Now I have quite recently returned to this hobby so may not be the best person to hold a view, but for what it's worth these are my thoughts ....

    I have a Canon 500D and a Sigma 18-200mm f3.5-6.3 DC OS HSM. Both bought second hand from EBay. The 500D was 'New Old stock' in that it had never been used, the Sigma might as well had the same description as it's mint. (BTY the Canon came with the kit lens 18-55, but again it's never been used, and I don't expect I'll use it either....)

    Have to say I am delighted with this combination. I chose the Sigma over the Tamron mainly because years ago I had a Tamron, and didn't get on with it... If I do have a criticism it's that the combination is quite heavy for me, but with every 'big' lens you place you will have that situation.

    With Christmas just around the corner I have a tripod on my list .......:cool:

    So my advice is to study the adds on EBay - look at the sellers feedback and base your decision on your gut. Contrary to some peoples view - if the item does not match up to the description in anyway you can return. Buying from EBay you will save yourself a bundle......

    Since joining in 2002 I have always found EBay safe enough it you follow these simple guidelines....

    Hope you enjoy which ever you end up buying.......
  5. Andrew Flannigan

    Andrew Flannigan Well-Known Member

    I use the Tamron 16-300 on a Sony A65. The results suit me. The only problem I sometimes encounter is that the communication between body and lens glitches. It's an occassional problem and annoying when it happens but the ability to use a single combination from very wide to very long over-rides that for me. Some samples...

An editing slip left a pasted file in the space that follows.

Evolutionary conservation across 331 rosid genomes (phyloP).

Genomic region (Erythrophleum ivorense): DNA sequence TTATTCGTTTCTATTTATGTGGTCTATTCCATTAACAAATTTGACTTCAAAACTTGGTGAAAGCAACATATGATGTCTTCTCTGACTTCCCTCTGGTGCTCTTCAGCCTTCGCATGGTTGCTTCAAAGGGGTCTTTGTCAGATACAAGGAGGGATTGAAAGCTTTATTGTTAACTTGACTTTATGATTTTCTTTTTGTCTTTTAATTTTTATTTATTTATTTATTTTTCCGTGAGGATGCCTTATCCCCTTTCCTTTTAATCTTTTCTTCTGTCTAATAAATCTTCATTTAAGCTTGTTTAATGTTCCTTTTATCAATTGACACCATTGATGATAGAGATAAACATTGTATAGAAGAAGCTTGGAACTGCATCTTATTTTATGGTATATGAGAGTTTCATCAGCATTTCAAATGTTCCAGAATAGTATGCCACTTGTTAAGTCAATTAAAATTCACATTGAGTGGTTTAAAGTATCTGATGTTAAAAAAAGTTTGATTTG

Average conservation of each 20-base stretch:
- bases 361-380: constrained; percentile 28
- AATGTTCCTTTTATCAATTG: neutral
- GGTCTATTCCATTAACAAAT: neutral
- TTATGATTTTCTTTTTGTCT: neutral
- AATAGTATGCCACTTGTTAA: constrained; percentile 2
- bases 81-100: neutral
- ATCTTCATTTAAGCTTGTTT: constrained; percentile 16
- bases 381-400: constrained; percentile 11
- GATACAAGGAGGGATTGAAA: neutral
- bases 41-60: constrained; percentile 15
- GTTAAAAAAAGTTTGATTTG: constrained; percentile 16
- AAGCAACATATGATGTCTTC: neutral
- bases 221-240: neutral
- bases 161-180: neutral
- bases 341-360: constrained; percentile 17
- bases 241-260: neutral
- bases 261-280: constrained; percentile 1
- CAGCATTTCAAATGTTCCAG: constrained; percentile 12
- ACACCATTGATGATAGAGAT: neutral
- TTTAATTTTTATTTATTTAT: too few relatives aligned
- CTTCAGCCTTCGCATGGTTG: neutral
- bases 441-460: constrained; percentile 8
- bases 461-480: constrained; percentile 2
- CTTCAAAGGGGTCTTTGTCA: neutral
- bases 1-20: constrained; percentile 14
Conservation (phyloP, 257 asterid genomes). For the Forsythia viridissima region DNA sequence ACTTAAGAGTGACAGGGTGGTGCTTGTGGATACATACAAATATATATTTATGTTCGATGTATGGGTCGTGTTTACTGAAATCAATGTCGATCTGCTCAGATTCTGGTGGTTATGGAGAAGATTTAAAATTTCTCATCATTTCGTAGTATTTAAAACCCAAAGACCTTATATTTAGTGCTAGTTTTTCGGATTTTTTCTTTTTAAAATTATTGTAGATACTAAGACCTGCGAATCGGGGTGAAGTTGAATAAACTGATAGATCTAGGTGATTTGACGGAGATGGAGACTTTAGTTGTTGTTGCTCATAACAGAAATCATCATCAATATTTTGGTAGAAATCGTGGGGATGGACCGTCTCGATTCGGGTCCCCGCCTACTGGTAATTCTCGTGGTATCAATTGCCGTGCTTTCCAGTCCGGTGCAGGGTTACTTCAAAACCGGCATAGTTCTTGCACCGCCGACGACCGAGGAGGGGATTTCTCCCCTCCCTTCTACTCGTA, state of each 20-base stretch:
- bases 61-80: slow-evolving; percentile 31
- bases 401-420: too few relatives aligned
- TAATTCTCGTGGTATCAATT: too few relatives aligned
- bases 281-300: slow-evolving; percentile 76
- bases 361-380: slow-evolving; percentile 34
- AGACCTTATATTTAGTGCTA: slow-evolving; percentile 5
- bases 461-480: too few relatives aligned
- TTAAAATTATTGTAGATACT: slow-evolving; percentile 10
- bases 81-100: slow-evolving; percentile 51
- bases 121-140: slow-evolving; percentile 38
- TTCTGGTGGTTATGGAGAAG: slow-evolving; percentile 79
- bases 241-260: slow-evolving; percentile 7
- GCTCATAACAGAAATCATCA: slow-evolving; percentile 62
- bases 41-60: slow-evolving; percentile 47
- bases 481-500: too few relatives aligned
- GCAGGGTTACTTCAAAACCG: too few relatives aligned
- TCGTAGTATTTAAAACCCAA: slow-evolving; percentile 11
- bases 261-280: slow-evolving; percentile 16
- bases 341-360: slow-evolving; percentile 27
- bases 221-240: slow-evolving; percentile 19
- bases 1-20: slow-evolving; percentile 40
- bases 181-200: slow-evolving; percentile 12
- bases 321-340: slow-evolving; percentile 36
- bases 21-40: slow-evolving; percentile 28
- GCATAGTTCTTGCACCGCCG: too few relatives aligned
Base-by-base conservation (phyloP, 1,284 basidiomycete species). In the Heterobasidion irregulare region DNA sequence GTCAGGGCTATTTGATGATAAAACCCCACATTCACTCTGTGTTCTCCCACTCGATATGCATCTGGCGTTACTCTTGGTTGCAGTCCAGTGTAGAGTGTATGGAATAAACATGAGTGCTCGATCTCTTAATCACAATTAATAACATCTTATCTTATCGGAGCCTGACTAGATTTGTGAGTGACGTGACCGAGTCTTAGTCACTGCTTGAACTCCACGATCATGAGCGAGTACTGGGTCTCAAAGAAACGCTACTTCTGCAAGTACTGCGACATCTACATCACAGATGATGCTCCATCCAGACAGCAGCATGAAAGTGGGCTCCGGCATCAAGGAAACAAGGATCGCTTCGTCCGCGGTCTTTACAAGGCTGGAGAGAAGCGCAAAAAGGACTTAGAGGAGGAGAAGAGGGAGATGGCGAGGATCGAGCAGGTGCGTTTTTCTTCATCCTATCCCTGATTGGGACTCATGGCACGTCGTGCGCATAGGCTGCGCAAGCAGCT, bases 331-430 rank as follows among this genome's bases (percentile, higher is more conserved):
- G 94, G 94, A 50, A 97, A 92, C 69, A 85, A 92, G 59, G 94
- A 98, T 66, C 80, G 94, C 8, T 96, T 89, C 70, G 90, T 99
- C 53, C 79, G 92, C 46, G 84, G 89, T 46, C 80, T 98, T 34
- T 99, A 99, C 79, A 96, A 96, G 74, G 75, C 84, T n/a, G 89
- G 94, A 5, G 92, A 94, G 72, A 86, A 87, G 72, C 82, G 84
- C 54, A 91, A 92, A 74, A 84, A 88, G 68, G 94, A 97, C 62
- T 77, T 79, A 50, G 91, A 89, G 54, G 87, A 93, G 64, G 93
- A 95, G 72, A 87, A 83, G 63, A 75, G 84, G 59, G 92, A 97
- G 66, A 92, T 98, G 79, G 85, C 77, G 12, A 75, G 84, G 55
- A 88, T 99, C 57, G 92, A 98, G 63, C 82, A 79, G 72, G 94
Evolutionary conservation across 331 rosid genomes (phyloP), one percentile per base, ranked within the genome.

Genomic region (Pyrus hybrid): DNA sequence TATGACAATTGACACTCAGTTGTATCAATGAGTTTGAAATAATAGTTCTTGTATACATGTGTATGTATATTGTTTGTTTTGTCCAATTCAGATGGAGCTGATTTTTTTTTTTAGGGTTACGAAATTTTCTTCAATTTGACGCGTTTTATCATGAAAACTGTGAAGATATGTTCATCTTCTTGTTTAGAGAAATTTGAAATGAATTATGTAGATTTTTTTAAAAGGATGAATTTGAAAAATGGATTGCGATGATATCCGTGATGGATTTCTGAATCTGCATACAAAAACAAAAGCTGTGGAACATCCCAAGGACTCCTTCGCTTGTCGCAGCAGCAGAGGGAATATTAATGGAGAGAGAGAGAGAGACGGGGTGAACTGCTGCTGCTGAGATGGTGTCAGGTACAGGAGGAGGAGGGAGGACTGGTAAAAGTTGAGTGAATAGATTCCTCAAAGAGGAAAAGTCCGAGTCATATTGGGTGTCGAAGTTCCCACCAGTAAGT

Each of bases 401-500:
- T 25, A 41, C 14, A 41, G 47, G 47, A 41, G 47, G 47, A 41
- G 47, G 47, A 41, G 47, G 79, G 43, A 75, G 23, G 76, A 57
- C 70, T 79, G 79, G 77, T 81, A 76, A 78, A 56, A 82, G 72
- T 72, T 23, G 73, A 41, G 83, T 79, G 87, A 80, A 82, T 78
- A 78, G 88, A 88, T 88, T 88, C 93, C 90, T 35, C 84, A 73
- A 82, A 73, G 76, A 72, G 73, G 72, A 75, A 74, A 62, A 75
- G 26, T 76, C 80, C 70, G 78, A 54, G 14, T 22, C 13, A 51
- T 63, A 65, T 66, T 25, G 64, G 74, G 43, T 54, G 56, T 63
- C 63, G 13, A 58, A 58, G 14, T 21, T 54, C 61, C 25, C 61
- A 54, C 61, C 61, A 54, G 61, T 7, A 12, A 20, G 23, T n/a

Abus double decker pulling into The Triangle Sidmouth A65 DSC02952.JPG

    Architectural detail at St Bridget's nursery on the A3076 at Clyst St Mary A65  DSC02254.JPG

    Bloodhound on launchpad Weston Super Mare DSC01628.JPG

    Chinese girls laughing at boy in Sidmouth DSC01536.JPG

    Man sitting on wall reading newspaper Rifford Road Exeter DSC02436.JPG
  6. pixelpuffin

    pixelpuffin Well-Known Member

    I haven’t used either of those but I had and stupidly sold the canon ef-es 18-200.
    It did suffer from lens creep, there us a barrel lock to prevent this. But the sheer versatility was great. It could focus stupidly close, had good IS and picture quality was always a surprise.
    I keep toying with buying another copy.
  7. PeteRob

    PeteRob Well-Known Member

    you mean that you never knew what you were going to get ?
  8. pixelpuffin

    pixelpuffin Well-Known Member

  9. ChrisNewman

    ChrisNewman Well-Known Member

    When I upgraded from the Nikon D90 to the D800 I bought the Tamron 24-70mm f/2.8 as my principal lens. I soon encountered occasional problems of loss of communication with this lens, yet not with the Nikon and Sigma lenses I already had. I assumed the Tamron was at fault. Tamron were helpful, but replacement lenses didn’t cure the problem. A few years later my camera bag fell, damaging the image stabilization of the Tamron lens, so I replaced it with the Nikkor 24-70mm f/2.8 VR, assuming that would resolve the issue. Instead I began to see the problem with other lenses. I concluded that the problem lay with the F mount, and the reason I only saw it with the Tamron lens initially was because it was heavier than my other lenses, except the Sigma 150-500mm super-telephoto, where I was careful to hold the lens rather than let the mount take the strain.